When Kristin Smith-Gary took over the Tunkhannock Public Library, her first priority was to make sure it served as a community center.
“Building relationships is the most important thing to me, and the library has been so well supported by the community,” she said. “I just wanted to make sure that I continued that tradition and embedded it even further into the community.”
Now after 11 and a half years of leading “the place for everyone,” Smith-Gary has decided to retire from her position as executive director.
Before taking on the role in 2009, she directed the Towanda Public Library, then the Wyalusing Public Library, “and kept on going to Tunkhannock.”
Smith-Gary, a native of Long Island, N.Y., earned her master’s degree in library science from the C.W. Post Campus of Long Island University and moved to Pennsylvania when she married a farmer.
Looking ahead after the COVID-19 pandemic, she saw that the library would need to go in a different direction than she could take it with somebody who is more tech-savvy and has a fresh vision.
“I had a traditional library experience. That’s what I was familiar with and I felt that somebody else could do a better job going forward,” she said.
The pandemic also showed Smith-Gary that seeing her grandson wouldn’t be possible since she frequently comes into contact with the public at the library, and she looks forward to visiting him after self-quarantining for two weeks.
Over the years, Smith-Gary said she’s been fortunate to have “an outstanding staff and a very involved, supportive board,” as well as “a strong, dedicated volunteer team” behind her, who all continuously make the library better through collaborative efforts.
These people have shown her “teamwork as its best.”
“They love the library and they want to make it the best it can be,” she said.
Multiple minds coming together have generated ideas such as the Library of Things, which lends out items like musical instruments and baking pans to patrons.
Other areas like children’s programming and Cooper’s Corner Book Store have been able to expand thanks to the dedication of the TPL team, she said.
At home, Smith-Gary enjoys moving furniture around, so she carried this hobby into the library to make it “as homelike as possible.” One way of accomplishing this was setting up a cafe area right at the entrance.
“We wanted people to walk in the doors and feel welcome and embraced,” she said. “Pre-pandemic, we were a bustling place and I loved it that way, and that was my goal to get it that way.”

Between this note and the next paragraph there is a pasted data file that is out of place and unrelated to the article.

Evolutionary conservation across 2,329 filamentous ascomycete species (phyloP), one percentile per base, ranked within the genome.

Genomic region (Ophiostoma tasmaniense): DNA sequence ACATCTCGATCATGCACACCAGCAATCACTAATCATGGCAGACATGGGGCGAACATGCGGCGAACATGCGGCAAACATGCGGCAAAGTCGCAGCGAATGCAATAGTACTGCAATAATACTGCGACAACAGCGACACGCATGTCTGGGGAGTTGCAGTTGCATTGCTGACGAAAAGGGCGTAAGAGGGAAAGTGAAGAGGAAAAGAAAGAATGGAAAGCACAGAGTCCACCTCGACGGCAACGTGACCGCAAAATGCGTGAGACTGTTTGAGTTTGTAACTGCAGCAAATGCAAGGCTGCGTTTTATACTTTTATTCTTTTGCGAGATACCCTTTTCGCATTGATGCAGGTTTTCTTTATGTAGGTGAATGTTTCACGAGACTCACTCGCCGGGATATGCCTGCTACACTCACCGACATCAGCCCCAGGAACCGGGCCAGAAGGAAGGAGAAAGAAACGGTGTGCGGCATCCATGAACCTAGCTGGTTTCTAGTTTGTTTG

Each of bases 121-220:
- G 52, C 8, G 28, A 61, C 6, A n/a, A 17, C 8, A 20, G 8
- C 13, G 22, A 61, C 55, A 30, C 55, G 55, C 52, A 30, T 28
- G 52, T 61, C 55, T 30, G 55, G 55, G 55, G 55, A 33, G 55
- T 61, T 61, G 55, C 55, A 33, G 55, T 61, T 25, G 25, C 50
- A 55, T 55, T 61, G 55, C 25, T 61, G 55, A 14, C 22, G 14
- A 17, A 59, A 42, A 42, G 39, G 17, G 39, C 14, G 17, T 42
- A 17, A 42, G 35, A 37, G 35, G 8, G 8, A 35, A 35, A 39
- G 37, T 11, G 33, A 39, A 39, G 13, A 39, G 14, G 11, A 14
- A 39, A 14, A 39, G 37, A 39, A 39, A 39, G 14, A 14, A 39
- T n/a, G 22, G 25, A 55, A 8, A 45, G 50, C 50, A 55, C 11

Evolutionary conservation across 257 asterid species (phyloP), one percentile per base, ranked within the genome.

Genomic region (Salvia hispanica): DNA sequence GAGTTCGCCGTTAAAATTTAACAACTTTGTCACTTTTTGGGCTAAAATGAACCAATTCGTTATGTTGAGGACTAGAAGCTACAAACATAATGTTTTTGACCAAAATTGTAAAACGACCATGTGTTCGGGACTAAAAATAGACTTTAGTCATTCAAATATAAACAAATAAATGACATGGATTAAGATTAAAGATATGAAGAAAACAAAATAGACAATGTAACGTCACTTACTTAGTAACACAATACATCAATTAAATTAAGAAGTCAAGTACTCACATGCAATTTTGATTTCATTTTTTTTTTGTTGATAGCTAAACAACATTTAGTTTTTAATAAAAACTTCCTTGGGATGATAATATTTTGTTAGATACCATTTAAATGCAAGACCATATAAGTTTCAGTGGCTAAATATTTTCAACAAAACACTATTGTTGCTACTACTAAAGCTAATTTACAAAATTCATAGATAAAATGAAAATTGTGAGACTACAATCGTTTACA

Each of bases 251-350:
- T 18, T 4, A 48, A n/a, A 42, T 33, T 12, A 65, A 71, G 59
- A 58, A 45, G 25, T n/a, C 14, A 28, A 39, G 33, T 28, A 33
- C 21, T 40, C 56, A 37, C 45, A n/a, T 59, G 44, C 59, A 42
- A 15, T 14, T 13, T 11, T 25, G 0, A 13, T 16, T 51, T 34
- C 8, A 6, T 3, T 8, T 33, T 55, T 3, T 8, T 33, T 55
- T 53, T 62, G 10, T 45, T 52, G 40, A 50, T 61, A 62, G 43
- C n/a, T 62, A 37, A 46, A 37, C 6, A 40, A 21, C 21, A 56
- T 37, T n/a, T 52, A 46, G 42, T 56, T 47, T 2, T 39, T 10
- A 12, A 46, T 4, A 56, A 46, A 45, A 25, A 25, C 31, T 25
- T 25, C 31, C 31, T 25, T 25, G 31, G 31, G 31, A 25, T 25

The COVID-19 pandemic has proved to be one of her most significant challenges as executive director, second to fundraising when a large portion of the library’s budget relies on it.
The library has been offering curbside pickup since June 8, but Smith-Gary understands that patrons wish they could come in to browse the shelves and check out new arrivals.
It’s been a priority to appeal to the times with e-books, audio books and other modern offerings, but Smith-Gary has made sure to keep the original idea of the library going, too.
“There is a large group of people who find a lot of comfort in picking up a book and being able to flip through the pages,” she said. “Little kids, middle school kids, teens, adults, there is a large group of people who really enjoy holding a book in their hands.”
The Tunkhannock Library Board of Trustees expressed their gratitude to Smith-Gary during her final board meeting last week on Zoom, according to board president Ann Way.
Once it’s safe and appropriate to gather, the trustees hope to celebrate her retirement in person.
“Her dedication to the patrons of the library is second to none. She always wanted to make sure that they were treated with respect and kindness,” Way said. “I think her dedication to the staff is also noteworthy and the hours and hours that she put into the job really can’t be counted.”
The library has hired a consultant to lead the search for a new director and take an overall look at staffing since a handful of employees have recently left.
Colleen Noll, the library’s development coordinator, will serve as interim manager until the board hires a new director.
“Colleen is new on staff, but has fit right in and works really well with everybody,” Smith-Gary said. “I think she will do a wonderful job and she has the full support of the staff that are here already.”
While Smith-Gary is finishing out her final days as director, it isn’t the end of her time serving the community through the Tunkhannock Public Library.
“I want to stay involved with this wonderful library,” she said. “It has super support and really admirable people are involved with it.”